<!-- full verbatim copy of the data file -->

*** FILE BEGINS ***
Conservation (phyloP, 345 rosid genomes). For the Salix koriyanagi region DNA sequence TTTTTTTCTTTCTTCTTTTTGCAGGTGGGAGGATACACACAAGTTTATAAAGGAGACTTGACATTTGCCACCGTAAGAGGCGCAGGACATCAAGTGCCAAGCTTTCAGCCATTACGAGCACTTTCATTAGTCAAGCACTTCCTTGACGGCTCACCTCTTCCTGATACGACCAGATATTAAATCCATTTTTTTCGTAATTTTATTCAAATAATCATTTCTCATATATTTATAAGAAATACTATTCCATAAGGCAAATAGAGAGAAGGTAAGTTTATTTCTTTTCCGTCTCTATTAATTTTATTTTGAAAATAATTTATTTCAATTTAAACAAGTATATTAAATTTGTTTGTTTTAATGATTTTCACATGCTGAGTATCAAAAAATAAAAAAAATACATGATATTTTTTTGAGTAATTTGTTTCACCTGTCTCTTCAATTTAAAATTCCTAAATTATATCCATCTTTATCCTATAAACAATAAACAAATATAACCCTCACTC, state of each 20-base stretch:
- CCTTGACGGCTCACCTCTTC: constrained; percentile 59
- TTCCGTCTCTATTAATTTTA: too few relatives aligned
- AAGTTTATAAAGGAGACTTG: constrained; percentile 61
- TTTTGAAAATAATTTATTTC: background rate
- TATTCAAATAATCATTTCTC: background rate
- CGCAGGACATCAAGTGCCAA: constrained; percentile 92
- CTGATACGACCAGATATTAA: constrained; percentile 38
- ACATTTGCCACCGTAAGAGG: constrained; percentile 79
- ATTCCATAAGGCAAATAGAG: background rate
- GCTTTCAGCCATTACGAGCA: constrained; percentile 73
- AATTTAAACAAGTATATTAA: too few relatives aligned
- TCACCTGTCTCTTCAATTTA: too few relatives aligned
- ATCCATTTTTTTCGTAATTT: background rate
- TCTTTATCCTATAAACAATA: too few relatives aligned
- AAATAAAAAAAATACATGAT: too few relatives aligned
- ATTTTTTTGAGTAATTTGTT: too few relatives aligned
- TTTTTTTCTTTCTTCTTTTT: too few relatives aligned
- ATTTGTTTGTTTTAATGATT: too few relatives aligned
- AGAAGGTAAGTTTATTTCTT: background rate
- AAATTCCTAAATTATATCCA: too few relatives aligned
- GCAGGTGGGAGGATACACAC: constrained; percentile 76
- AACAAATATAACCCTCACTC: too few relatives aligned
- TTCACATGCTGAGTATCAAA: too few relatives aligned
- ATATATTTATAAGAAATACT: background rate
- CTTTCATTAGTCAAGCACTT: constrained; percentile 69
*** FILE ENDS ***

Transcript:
Conservation (phyloP, 345 rosid genomes). For the Salix koriyanagi region DNA sequence TTTTTTTCTTTCTTCTTTTTGCAGGTGGGAGGATACACACAAGTTTATAAAGGAGACTTGACATTTGCCACCGTAAGAGGCGCAGGACATCAAGTGCCAAGCTTTCAGCCATTACGAGCACTTTCATTAGTCAAGCACTTCCTTGACGGCTCACCTCTTCCTGATACGACCAGATATTAAATCCATTTTTTTCGTAATTTTATTCAAATAATCATTTCTCATATATTTATAAGAAATACTATTCCATAAGGCAAATAGAGAGAAGGTAAGTTTATTTCTTTTCCGTCTCTATTAATTTTATTTTGAAAATAATTTATTTCAATTTAAACAAGTATATTAAATTTGTTTGTTTTAATGATTTTCACATGCTGAGTATCAAAAAATAAAAAAAATACATGATATTTTTTTGAGTAATTTGTTTCACCTGTCTCTTCAATTTAAAATTCCTAAATTATATCCATCTTTATCCTATAAACAATAAACAAATATAACCCTCACTC, state of each 20-base stretch:
- CCTTGACGGCTCACCTCTTC: constrained; percentile 59
- TTCCGTCTCTATTAATTTTA: too few relatives aligned
- AAGTTTATAAAGGAGACTTG: constrained; percentile 61
- TTTTGAAAATAATTTATTTC: background rate
- TATTCAAATAATCATTTCTC: background rate
- CGCAGGACATCAAGTGCCAA: constrained; percentile 92
- CTGATACGACCAGATATTAA: constrained; percentile 38
- ACATTTGCCACCGTAAGAGG: constrained; percentile 79
- ATTCCATAAGGCAAATAGAG: background rate
- GCTTTCAGCCATTACGAGCA: constrained; percentile 73
- AATTTAAACAAGTATATTAA: too few relatives aligned
- TCACCTGTCTCTTCAATTTA: too few relatives aligned
- ATCCATTTTTTTCGTAATTT: background rate
- TCTTTATCCTATAAACAATA: too few relatives aligned
- AAATAAAAAAAATACATGAT: too few relatives aligned
- ATTTTTTTGAGTAATTTGTT: too few relatives aligned
- TTTTTTTCTTTCTTCTTTTT: too few relatives aligned
- ATTTGTTTGTTTTAATGATT: too few relatives aligned
- AGAAGGTAAGTTTATTTCTT: background rate
- AAATTCCTAAATTATATCCA: too few relatives aligned
- GCAGGTGGGAGGATACACAC: constrained; percentile 76
- AACAAATATAACCCTCACTC: too few relatives aligned
- TTCACATGCTGAGTATCAAA: too few relatives aligned
- ATATATTTATAAGAAATACT: background rate
- CTTTCATTAGTCAAGCACTT: constrained; percentile 69